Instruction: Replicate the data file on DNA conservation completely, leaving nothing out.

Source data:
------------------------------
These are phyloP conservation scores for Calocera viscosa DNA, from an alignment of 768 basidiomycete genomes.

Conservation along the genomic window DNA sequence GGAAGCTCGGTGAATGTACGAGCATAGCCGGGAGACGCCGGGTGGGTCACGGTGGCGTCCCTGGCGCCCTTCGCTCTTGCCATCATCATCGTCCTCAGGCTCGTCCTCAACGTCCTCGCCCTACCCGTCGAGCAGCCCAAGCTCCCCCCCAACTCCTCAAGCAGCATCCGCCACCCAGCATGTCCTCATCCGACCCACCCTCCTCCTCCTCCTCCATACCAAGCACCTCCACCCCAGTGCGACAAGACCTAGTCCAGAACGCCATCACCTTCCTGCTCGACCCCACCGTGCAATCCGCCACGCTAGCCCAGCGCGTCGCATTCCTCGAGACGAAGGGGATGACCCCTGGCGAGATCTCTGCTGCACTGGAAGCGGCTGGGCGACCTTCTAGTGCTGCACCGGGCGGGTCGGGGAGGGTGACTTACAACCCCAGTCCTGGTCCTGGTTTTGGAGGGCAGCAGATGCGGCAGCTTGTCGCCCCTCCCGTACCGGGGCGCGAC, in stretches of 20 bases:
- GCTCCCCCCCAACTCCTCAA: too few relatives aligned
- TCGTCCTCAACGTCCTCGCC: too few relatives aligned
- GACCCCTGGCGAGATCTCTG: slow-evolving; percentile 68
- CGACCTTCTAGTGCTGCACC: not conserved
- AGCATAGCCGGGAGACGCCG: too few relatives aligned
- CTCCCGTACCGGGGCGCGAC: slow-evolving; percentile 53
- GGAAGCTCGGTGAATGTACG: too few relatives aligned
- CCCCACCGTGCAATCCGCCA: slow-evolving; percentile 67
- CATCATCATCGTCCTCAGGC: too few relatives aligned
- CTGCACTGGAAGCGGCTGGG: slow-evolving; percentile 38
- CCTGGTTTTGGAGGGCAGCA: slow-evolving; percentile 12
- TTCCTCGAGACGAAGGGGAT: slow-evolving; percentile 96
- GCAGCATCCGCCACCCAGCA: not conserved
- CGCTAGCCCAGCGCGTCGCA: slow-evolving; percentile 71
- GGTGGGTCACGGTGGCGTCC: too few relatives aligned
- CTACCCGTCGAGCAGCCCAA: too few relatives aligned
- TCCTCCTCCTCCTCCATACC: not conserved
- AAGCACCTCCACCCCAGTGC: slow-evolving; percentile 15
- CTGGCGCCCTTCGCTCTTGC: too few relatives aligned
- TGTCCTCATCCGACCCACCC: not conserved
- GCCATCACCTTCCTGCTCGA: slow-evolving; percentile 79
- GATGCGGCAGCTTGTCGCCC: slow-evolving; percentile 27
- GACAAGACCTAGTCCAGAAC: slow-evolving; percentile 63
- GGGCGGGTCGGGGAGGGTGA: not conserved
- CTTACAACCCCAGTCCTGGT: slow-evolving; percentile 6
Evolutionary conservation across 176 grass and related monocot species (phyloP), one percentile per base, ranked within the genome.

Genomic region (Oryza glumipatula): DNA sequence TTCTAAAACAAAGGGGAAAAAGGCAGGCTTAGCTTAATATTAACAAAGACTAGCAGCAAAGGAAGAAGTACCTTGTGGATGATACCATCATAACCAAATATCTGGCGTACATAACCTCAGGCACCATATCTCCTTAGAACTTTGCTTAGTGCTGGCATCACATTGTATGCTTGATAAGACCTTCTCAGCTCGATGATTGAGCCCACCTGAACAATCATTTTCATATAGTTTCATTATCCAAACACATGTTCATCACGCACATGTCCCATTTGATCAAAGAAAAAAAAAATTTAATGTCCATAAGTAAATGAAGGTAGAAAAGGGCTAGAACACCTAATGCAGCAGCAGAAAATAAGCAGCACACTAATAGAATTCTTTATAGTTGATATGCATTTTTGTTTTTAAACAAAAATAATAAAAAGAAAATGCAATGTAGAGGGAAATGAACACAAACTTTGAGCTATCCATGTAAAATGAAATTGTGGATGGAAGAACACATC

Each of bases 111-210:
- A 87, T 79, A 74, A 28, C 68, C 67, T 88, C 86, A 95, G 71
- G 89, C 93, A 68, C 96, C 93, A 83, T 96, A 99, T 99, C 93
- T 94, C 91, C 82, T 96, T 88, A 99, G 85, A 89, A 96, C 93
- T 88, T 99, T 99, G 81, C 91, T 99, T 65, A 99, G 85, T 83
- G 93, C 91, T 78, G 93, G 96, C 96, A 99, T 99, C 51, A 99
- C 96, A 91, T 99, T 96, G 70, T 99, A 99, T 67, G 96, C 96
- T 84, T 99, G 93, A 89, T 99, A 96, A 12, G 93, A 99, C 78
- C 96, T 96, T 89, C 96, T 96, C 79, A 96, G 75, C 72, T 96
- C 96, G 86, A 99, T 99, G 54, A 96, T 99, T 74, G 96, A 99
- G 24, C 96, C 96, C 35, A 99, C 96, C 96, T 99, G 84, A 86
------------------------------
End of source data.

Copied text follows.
These are phyloP conservation scores for Calocera viscosa DNA, from an alignment of 768 basidiomycete genomes.

Conservation along the genomic window DNA sequence GGAAGCTCGGTGAATGTACGAGCATAGCCGGGAGACGCCGGGTGGGTCACGGTGGCGTCCCTGGCGCCCTTCGCTCTTGCCATCATCATCGTCCTCAGGCTCGTCCTCAACGTCCTCGCCCTACCCGTCGAGCAGCCCAAGCTCCCCCCCAACTCCTCAAGCAGCATCCGCCACCCAGCATGTCCTCATCCGACCCACCCTCCTCCTCCTCCTCCATACCAAGCACCTCCACCCCAGTGCGACAAGACCTAGTCCAGAACGCCATCACCTTCCTGCTCGACCCCACCGTGCAATCCGCCACGCTAGCCCAGCGCGTCGCATTCCTCGAGACGAAGGGGATGACCCCTGGCGAGATCTCTGCTGCACTGGAAGCGGCTGGGCGACCTTCTAGTGCTGCACCGGGCGGGTCGGGGAGGGTGACTTACAACCCCAGTCCTGGTCCTGGTTTTGGAGGGCAGCAGATGCGGCAGCTTGTCGCCCCTCCCGTACCGGGGCGCGAC, in stretches of 20 bases:
- GCTCCCCCCCAACTCCTCAA: too few relatives aligned
- TCGTCCTCAACGTCCTCGCC: too few relatives aligned
- GACCCCTGGCGAGATCTCTG: slow-evolving; percentile 68
- CGACCTTCTAGTGCTGCACC: not conserved
- AGCATAGCCGGGAGACGCCG: too few relatives aligned
- CTCCCGTACCGGGGCGCGAC: slow-evolving; percentile 53
- GGAAGCTCGGTGAATGTACG: too few relatives aligned
- CCCCACCGTGCAATCCGCCA: slow-evolving; percentile 67
- CATCATCATCGTCCTCAGGC: too few relatives aligned
- CTGCACTGGAAGCGGCTGGG: slow-evolving; percentile 38
- CCTGGTTTTGGAGGGCAGCA: slow-evolving; percentile 12
- TTCCTCGAGACGAAGGGGAT: slow-evolving; percentile 96
- GCAGCATCCGCCACCCAGCA: not conserved
- CGCTAGCCCAGCGCGTCGCA: slow-evolving; percentile 71
- GGTGGGTCACGGTGGCGTCC: too few relatives aligned
- CTACCCGTCGAGCAGCCCAA: too few relatives aligned
- TCCTCCTCCTCCTCCATACC: not conserved
- AAGCACCTCCACCCCAGTGC: slow-evolving; percentile 15
- CTGGCGCCCTTCGCTCTTGC: too few relatives aligned
- TGTCCTCATCCGACCCACCC: not conserved
- GCCATCACCTTCCTGCTCGA: slow-evolving; percentile 79
- GATGCGGCAGCTTGTCGCCC: slow-evolving; percentile 27
- GACAAGACCTAGTCCAGAAC: slow-evolving; percentile 63
- GGGCGGGTCGGGGAGGGTGA: not conserved
- CTTACAACCCCAGTCCTGGT: slow-evolving; percentile 6
Evolutionary conservation across 176 grass and related monocot species (phyloP), one percentile per base, ranked within the genome.

Genomic region (Oryza glumipatula): DNA sequence TTCTAAAACAAAGGGGAAAAAGGCAGGCTTAGCTTAATATTAACAAAGACTAGCAGCAAAGGAAGAAGTACCTTGTGGATGATACCATCATAACCAAATATCTGGCGTACATAACCTCAGGCACCATATCTCCTTAGAACTTTGCTTAGTGCTGGCATCACATTGTATGCTTGATAAGACCTTCTCAGCTCGATGATTGAGCCCACCTGAACAATCATTTTCATATAGTTTCATTATCCAAACACATGTTCATCACGCACATGTCCCATTTGATCAAAGAAAAAAAAAATTTAATGTCCATAAGTAAATGAAGGTAGAAAAGGGCTAGAACACCTAATGCAGCAGCAGAAAATAAGCAGCACACTAATAGAATTCTTTATAGTTGATATGCATTTTTGTTTTTAAACAAAAATAATAAAAAGAAAATGCAATGTAGAGGGAAATGAACACAAACTTTGAGCTATCCATGTAAAATGAAATTGTGGATGGAAGAACACATC

Each of bases 111-210:
- A 87, T 79, A 74, A 28, C 68, C 67, T 88, C 86, A 95, G 71
- G 89, C 93, A 68, C 96, C 93, A 83, T 96, A 99, T 99, C 93
- T 94, C 91, C 82, T 96, T 88, A 99, G 85, A 89, A 96, C 93
- T 88, T 99, T 99, G 81, C 91, T 99, T 65, A 99, G 85, T 83
- G 93, C 91, T 78, G 93, G 96, C 96, A 99, T 99, C 51, A 99
- C 96, A 91, T 99, T 96, G 70, T 99, A 99, T 67, G 96, C 96
- T 84, T 99, G 93, A 89, T 99, A 96, A 12, G 93, A 99, C 78
- C 96, T 96, T 89, C 96, T 96, C 79, A 96, G 75, C 72, T 96
- C 96, G 86, A 99, T 99, G 54, A 96, T 99, T 74, G 96, A 99
- G 24, C 96, C 96, C 35, A 99, C 96, C 96, T 99, G 84, A 86